The Mortgage Professor: Questions about down payment requirements


Second of 2 parts

Q: Are there any substitutes for a down payment?

A: In principle, any collateral acceptable to the lender could serve as a substitute for a down payment. The only such substitute found in the US is securities, which must be posted as collateral with an investment bank that also makes mortgage loans. Borrowers who do this are betting that the return on the securities will exceed the mortgage rate.

Mortgage insurance and second mortgages can also be viewed as substitutes for a down payment. They do not provide the first mortgage lender with additional collateral, but they shift a major part of the risk of the low-down payment loan to a third party who is paid by the borrower for assuming it. The payment is either a mortgage insurance premium or a relatively high interest rate on a second mortgage.

Q: Is it wise to withdraw funds from a 401K to make a down payment?

A: Withdrawing funds is very unwise, since you would be hit with taxes and penalties, but borrowing against your account might make sense, provided your employer allows it and you have no plans to quit. The cost of borrowing against your 401K is not the loan rate, which you pay to yourself, but the return the money would have earned if left in the account.

The risk is that if you lose your job, or change employers, you must pay back the loan in full within a short period, often 60 days. Otherwise, the loan is treated as a withdrawal and subjected to taxes and penalties. Loans from a 401K cannot be rolled over into a 401K account at a new employer.

Q: Who sets down payment requirements?

A: Since the purpose of down payment requirements is to reduce the potential loss from borrower default, the requirements are stipulated by the entity that assumes the risk of loss. Prior to 1934, the risk was borne by private lenders, who seldom accepted down payments of less than 40 percent. With the creation of the FHA program in 1934, the requirement fell to 20 percent, which was historically unprecedented. Private lenders make the loans but FHA assumes the risk of loss, and borrowers are obliged to pay an insurance premium to cover the losses. FHA is still in the business but today it requires only 3 percent down.

A similar program for veterans of the armed forces, developed after World War 2 and administered by the Veterans Administration, eliminated down payment requirements for veterans altogether. This program is still in force.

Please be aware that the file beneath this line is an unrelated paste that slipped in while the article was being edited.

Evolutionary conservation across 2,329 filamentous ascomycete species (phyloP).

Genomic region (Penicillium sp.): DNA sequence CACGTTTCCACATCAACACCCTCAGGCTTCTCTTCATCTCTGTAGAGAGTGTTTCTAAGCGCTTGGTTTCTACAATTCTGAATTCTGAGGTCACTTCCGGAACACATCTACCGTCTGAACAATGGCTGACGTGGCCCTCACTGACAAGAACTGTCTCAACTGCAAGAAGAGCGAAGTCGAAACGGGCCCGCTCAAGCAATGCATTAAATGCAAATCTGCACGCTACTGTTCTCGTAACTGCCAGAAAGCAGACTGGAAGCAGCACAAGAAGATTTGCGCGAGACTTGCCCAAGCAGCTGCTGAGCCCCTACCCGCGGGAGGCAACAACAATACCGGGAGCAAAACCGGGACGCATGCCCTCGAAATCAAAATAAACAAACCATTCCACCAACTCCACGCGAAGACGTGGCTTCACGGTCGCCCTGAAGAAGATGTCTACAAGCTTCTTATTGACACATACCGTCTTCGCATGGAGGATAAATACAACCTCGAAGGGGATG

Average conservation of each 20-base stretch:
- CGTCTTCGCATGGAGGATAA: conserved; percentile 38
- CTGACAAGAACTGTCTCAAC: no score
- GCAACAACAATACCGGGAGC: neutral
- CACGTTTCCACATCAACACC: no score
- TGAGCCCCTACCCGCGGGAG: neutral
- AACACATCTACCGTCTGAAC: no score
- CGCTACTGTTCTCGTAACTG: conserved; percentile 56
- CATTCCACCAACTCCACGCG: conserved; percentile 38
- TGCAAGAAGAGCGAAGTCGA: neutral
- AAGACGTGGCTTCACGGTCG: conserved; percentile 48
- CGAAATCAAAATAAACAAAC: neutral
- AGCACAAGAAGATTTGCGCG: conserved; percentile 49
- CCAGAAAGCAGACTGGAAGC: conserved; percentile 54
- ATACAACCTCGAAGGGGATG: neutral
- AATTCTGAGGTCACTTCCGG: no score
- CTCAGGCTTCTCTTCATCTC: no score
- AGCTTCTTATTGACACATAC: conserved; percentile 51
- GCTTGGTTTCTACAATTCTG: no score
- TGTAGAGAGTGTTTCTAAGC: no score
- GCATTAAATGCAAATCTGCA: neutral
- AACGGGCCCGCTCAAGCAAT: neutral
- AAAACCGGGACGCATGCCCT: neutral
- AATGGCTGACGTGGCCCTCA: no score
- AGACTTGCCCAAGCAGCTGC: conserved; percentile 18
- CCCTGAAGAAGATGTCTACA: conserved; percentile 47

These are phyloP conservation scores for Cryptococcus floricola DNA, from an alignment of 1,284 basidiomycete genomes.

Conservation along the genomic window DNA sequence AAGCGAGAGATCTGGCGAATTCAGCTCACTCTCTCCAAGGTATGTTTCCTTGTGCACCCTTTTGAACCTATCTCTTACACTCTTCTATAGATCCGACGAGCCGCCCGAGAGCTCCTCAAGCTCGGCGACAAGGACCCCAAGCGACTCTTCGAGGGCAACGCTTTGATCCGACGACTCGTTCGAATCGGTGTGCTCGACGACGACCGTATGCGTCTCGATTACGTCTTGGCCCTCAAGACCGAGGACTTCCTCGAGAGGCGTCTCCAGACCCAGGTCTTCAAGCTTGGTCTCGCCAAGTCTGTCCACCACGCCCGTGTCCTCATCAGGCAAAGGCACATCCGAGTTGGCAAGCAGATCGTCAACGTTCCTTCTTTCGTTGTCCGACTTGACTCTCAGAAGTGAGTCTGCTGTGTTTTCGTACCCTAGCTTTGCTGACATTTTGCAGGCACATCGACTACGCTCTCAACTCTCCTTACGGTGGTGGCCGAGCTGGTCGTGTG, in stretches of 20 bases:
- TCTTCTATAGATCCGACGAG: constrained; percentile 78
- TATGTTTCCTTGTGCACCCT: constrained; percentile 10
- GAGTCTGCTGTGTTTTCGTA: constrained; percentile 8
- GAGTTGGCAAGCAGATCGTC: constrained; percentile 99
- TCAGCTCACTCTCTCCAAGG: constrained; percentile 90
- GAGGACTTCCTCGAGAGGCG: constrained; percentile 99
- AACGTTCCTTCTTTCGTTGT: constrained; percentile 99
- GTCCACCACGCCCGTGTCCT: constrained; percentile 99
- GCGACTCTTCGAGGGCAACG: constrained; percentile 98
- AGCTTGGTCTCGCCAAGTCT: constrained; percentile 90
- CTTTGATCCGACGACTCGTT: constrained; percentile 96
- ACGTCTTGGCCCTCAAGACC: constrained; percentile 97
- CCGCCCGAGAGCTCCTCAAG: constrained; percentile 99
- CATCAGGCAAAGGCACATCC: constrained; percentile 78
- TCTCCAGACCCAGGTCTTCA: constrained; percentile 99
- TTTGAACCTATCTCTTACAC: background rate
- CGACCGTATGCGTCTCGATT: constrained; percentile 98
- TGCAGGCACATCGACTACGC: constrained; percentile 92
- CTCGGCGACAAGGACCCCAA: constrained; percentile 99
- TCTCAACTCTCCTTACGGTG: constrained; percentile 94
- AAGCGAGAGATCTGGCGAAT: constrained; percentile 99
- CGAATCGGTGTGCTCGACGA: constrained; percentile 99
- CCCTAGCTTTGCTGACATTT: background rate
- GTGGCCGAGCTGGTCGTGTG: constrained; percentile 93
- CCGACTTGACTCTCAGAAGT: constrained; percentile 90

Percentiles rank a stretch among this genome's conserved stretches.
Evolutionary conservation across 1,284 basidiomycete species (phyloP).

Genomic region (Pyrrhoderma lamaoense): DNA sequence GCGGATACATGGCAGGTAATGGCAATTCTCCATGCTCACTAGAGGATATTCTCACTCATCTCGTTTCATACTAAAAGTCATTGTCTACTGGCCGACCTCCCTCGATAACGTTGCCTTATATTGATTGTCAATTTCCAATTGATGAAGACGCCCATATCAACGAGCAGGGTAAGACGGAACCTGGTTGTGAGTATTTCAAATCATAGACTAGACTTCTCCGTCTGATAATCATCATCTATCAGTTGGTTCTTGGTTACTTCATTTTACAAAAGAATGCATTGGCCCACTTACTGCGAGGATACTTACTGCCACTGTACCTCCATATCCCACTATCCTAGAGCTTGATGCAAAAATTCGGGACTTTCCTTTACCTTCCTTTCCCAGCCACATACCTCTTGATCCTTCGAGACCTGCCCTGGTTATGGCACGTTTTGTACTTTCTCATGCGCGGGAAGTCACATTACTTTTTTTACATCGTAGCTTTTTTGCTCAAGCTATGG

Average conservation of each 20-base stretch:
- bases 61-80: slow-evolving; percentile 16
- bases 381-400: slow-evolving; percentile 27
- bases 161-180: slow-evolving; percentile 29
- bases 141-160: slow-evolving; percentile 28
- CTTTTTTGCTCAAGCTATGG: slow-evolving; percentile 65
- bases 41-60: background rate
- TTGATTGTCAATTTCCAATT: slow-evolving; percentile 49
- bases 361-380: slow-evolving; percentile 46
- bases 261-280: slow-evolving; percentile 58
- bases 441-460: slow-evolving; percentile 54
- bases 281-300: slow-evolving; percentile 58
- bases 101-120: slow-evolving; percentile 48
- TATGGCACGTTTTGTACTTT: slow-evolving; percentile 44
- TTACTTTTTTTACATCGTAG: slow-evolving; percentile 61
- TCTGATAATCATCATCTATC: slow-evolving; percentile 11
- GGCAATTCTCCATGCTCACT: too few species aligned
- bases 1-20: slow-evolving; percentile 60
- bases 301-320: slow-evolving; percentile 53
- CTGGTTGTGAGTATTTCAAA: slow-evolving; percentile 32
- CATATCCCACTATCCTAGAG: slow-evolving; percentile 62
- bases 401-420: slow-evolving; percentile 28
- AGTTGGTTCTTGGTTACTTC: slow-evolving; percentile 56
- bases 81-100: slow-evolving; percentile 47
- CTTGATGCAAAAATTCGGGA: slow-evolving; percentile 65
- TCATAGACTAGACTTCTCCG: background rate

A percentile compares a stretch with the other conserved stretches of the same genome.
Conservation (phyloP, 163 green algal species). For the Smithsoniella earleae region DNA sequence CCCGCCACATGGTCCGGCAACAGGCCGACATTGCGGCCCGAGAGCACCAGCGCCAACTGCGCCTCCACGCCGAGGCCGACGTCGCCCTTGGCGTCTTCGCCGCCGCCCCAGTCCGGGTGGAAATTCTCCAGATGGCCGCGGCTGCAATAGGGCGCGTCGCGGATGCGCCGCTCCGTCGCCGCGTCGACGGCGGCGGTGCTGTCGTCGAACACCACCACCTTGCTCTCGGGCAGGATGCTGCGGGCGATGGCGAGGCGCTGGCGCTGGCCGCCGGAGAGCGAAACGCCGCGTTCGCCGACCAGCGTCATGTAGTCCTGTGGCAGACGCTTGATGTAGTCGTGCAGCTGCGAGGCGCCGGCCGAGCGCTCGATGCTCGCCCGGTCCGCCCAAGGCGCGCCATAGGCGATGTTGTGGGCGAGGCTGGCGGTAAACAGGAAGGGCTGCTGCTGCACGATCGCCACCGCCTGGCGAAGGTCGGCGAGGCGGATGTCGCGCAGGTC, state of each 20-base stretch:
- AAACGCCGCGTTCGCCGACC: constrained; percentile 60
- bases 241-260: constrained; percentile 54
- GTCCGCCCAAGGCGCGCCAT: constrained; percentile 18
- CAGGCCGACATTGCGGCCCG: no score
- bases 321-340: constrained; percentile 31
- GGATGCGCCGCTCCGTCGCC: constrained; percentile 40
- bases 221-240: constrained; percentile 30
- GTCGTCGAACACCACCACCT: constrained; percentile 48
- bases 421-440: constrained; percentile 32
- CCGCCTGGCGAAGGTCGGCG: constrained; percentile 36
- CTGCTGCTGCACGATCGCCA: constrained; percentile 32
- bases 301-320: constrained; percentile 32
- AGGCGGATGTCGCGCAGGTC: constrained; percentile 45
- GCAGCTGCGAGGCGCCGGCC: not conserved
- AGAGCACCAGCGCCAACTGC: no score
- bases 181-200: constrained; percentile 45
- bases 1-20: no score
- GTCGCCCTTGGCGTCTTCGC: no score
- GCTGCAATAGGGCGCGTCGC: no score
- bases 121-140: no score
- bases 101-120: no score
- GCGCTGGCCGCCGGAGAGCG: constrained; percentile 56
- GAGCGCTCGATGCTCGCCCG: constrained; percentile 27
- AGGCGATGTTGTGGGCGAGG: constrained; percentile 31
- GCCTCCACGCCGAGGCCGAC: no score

On loans purchased by Fannie Mae and Freddie Mac, the down payment requirements are set by those agencies, which also require that the borrower purchase mortgage insurance from a private carrier if the down payment is less than 20 percent. Recently, the agencies reduced their lowest requirement from 5 percent to 3 percent, but not all borrowers are eligible.

Q: Who is and who is not eligible for a 3 percent down payment requirement on loans purchased by the two Federal agencies?

A: You are eligible for 3 percent down if you are purchasing a single-family home as your principal residence using a fixed-rate mortgage. Switch to an adjustable-rate and the requirement jumps to 10 percent. If the house will be your second home, the requirement jumps to 20 percent. If you are buying the house as an investment, it goes to 25 percent. And if the property has 2-4 units instead of 1, the requirement is 35 percent. Many other permutations and combinations can be found on the Fannie Mae web site.

Q: There is never any reason to make a larger down payment than the one required, right?

A: Wrong, making a larger down payment is an investment that yields a rate of return that in some circumstances can be very attractive. The rate of return on the funds used to make a larger down payment is at least as high as the mortgage interest rate, and usually higher. The mortgage interest rate determines the interest savings on the amount you don’t borrow. If you increase your down payment by $10,000 on a 4 percent mortgage, for example, you earn 4 percent on the $10,000 you didn’t borrow. The rate of return is increased by any points or mortgage insurance required on your loan, since you also avoid these payments on the money you don’t borrow. My calculator 12a shows the total rate of return on investment in a larger down payment taking account of all cost reductions.

The writer is Professor of Finance Emeritus at the Wharton School of the University of Pennsylvania.  Comments and questions can be left at


Last modified: September 23, 2015
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